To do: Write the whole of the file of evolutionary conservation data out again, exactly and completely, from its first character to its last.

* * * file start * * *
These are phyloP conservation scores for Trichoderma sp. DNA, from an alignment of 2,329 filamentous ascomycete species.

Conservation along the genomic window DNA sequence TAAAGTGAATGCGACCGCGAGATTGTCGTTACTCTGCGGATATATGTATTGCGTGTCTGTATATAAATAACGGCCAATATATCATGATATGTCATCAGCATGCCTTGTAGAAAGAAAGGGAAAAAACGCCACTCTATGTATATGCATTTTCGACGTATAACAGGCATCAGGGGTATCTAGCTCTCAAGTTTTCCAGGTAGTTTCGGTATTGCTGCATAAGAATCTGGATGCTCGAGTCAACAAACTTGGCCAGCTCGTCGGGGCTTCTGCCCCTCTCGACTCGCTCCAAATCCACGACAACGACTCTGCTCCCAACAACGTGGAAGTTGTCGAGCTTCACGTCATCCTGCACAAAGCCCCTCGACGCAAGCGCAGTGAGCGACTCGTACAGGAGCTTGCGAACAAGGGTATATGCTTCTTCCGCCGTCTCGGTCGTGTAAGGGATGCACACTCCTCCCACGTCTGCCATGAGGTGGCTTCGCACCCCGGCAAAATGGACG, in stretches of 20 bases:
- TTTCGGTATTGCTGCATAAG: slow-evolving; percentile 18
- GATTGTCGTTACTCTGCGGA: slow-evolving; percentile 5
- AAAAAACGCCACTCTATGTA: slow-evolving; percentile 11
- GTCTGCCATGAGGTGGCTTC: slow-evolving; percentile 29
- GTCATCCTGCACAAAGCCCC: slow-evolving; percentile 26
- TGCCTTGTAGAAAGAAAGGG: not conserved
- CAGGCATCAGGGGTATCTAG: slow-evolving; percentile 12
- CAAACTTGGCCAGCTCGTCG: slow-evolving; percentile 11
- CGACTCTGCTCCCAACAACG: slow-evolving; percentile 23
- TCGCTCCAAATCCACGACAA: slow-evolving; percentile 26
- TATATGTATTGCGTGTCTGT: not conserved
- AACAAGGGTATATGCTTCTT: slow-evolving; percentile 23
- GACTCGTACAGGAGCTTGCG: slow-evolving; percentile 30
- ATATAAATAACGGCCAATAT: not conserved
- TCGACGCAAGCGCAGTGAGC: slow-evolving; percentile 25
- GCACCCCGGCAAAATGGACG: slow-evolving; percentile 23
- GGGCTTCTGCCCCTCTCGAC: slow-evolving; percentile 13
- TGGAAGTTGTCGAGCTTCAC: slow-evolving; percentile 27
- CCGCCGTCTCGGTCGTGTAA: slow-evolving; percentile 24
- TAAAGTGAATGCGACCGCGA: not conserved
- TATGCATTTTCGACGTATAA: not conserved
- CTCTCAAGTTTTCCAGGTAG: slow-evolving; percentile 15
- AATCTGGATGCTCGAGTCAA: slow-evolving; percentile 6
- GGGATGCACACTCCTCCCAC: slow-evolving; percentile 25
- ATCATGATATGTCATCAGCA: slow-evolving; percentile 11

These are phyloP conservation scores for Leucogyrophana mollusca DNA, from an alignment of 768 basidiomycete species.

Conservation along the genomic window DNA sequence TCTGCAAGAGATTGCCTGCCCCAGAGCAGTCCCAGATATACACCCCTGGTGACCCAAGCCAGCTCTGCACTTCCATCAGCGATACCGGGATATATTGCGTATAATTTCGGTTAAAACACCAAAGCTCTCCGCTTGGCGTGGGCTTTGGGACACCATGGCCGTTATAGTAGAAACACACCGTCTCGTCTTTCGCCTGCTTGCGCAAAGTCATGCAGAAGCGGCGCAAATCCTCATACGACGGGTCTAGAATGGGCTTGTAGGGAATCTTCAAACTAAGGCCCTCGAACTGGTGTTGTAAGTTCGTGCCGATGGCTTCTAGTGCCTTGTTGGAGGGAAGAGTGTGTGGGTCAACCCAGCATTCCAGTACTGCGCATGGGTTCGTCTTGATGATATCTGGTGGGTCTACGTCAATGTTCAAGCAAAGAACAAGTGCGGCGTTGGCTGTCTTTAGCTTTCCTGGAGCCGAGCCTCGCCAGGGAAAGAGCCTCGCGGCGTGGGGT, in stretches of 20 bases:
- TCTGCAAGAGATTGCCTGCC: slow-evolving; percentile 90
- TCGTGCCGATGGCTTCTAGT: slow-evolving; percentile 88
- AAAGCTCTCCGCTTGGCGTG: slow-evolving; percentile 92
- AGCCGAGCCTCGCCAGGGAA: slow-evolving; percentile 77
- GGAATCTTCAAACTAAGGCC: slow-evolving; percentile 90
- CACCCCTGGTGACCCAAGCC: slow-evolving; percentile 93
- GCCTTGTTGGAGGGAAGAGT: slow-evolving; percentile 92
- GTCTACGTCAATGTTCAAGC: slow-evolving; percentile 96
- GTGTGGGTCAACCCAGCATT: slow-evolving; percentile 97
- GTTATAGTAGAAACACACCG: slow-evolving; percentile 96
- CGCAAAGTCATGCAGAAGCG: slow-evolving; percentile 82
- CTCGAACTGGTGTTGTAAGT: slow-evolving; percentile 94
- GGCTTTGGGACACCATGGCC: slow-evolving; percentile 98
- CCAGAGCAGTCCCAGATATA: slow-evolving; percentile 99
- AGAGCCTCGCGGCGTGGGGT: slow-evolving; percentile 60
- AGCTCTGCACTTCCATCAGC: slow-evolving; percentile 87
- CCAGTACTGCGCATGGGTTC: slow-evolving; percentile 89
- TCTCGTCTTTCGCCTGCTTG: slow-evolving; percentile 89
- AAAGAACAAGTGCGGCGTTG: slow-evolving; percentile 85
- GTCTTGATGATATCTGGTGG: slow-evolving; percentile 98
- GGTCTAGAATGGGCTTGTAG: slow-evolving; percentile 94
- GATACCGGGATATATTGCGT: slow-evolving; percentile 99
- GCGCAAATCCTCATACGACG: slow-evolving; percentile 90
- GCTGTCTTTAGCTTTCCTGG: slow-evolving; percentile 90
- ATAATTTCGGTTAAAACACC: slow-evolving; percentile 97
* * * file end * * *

These are phyloP conservation scores for Trichoderma sp. DNA, from an alignment of 2,329 filamentous ascomycete species.

Conservation along the genomic window DNA sequence TAAAGTGAATGCGACCGCGAGATTGTCGTTACTCTGCGGATATATGTATTGCGTGTCTGTATATAAATAACGGCCAATATATCATGATATGTCATCAGCATGCCTTGTAGAAAGAAAGGGAAAAAACGCCACTCTATGTATATGCATTTTCGACGTATAACAGGCATCAGGGGTATCTAGCTCTCAAGTTTTCCAGGTAGTTTCGGTATTGCTGCATAAGAATCTGGATGCTCGAGTCAACAAACTTGGCCAGCTCGTCGGGGCTTCTGCCCCTCTCGACTCGCTCCAAATCCACGACAACGACTCTGCTCCCAACAACGTGGAAGTTGTCGAGCTTCACGTCATCCTGCACAAAGCCCCTCGACGCAAGCGCAGTGAGCGACTCGTACAGGAGCTTGCGAACAAGGGTATATGCTTCTTCCGCCGTCTCGGTCGTGTAAGGGATGCACACTCCTCCCACGTCTGCCATGAGGTGGCTTCGCACCCCGGCAAAATGGACG, in stretches of 20 bases:
- TTTCGGTATTGCTGCATAAG: slow-evolving; percentile 18
- GATTGTCGTTACTCTGCGGA: slow-evolving; percentile 5
- AAAAAACGCCACTCTATGTA: slow-evolving; percentile 11
- GTCTGCCATGAGGTGGCTTC: slow-evolving; percentile 29
- GTCATCCTGCACAAAGCCCC: slow-evolving; percentile 26
- TGCCTTGTAGAAAGAAAGGG: not conserved
- CAGGCATCAGGGGTATCTAG: slow-evolving; percentile 12
- CAAACTTGGCCAGCTCGTCG: slow-evolving; percentile 11
- CGACTCTGCTCCCAACAACG: slow-evolving; percentile 23
- TCGCTCCAAATCCACGACAA: slow-evolving; percentile 26
- TATATGTATTGCGTGTCTGT: not conserved
- AACAAGGGTATATGCTTCTT: slow-evolving; percentile 23
- GACTCGTACAGGAGCTTGCG: slow-evolving; percentile 30
- ATATAAATAACGGCCAATAT: not conserved
- TCGACGCAAGCGCAGTGAGC: slow-evolving; percentile 25
- GCACCCCGGCAAAATGGACG: slow-evolving; percentile 23
- GGGCTTCTGCCCCTCTCGAC: slow-evolving; percentile 13
- TGGAAGTTGTCGAGCTTCAC: slow-evolving; percentile 27
- CCGCCGTCTCGGTCGTGTAA: slow-evolving; percentile 24
- TAAAGTGAATGCGACCGCGA: not conserved
- TATGCATTTTCGACGTATAA: not conserved
- CTCTCAAGTTTTCCAGGTAG: slow-evolving; percentile 15
- AATCTGGATGCTCGAGTCAA: slow-evolving; percentile 6
- GGGATGCACACTCCTCCCAC: slow-evolving; percentile 25
- ATCATGATATGTCATCAGCA: slow-evolving; percentile 11

These are phyloP conservation scores for Leucogyrophana mollusca DNA, from an alignment of 768 basidiomycete species.

Conservation along the genomic window DNA sequence TCTGCAAGAGATTGCCTGCCCCAGAGCAGTCCCAGATATACACCCCTGGTGACCCAAGCCAGCTCTGCACTTCCATCAGCGATACCGGGATATATTGCGTATAATTTCGGTTAAAACACCAAAGCTCTCCGCTTGGCGTGGGCTTTGGGACACCATGGCCGTTATAGTAGAAACACACCGTCTCGTCTTTCGCCTGCTTGCGCAAAGTCATGCAGAAGCGGCGCAAATCCTCATACGACGGGTCTAGAATGGGCTTGTAGGGAATCTTCAAACTAAGGCCCTCGAACTGGTGTTGTAAGTTCGTGCCGATGGCTTCTAGTGCCTTGTTGGAGGGAAGAGTGTGTGGGTCAACCCAGCATTCCAGTACTGCGCATGGGTTCGTCTTGATGATATCTGGTGGGTCTACGTCAATGTTCAAGCAAAGAACAAGTGCGGCGTTGGCTGTCTTTAGCTTTCCTGGAGCCGAGCCTCGCCAGGGAAAGAGCCTCGCGGCGTGGGGT, in stretches of 20 bases:
- TCTGCAAGAGATTGCCTGCC: slow-evolving; percentile 90
- TCGTGCCGATGGCTTCTAGT: slow-evolving; percentile 88
- AAAGCTCTCCGCTTGGCGTG: slow-evolving; percentile 92
- AGCCGAGCCTCGCCAGGGAA: slow-evolving; percentile 77
- GGAATCTTCAAACTAAGGCC: slow-evolving; percentile 90
- CACCCCTGGTGACCCAAGCC: slow-evolving; percentile 93
- GCCTTGTTGGAGGGAAGAGT: slow-evolving; percentile 92
- GTCTACGTCAATGTTCAAGC: slow-evolving; percentile 96
- GTGTGGGTCAACCCAGCATT: slow-evolving; percentile 97
- GTTATAGTAGAAACACACCG: slow-evolving; percentile 96
- CGCAAAGTCATGCAGAAGCG: slow-evolving; percentile 82
- CTCGAACTGGTGTTGTAAGT: slow-evolving; percentile 94
- GGCTTTGGGACACCATGGCC: slow-evolving; percentile 98
- CCAGAGCAGTCCCAGATATA: slow-evolving; percentile 99
- AGAGCCTCGCGGCGTGGGGT: slow-evolving; percentile 60
- AGCTCTGCACTTCCATCAGC: slow-evolving; percentile 87
- CCAGTACTGCGCATGGGTTC: slow-evolving; percentile 89
- TCTCGTCTTTCGCCTGCTTG: slow-evolving; percentile 89
- AAAGAACAAGTGCGGCGTTG: slow-evolving; percentile 85
- GTCTTGATGATATCTGGTGG: slow-evolving; percentile 98
- GGTCTAGAATGGGCTTGTAG: slow-evolving; percentile 94
- GATACCGGGATATATTGCGT: slow-evolving; percentile 99
- GCGCAAATCCTCATACGACG: slow-evolving; percentile 90
- GCTGTCTTTAGCTTTCCTGG: slow-evolving; percentile 90
- ATAATTTCGGTTAAAACACC: slow-evolving; percentile 97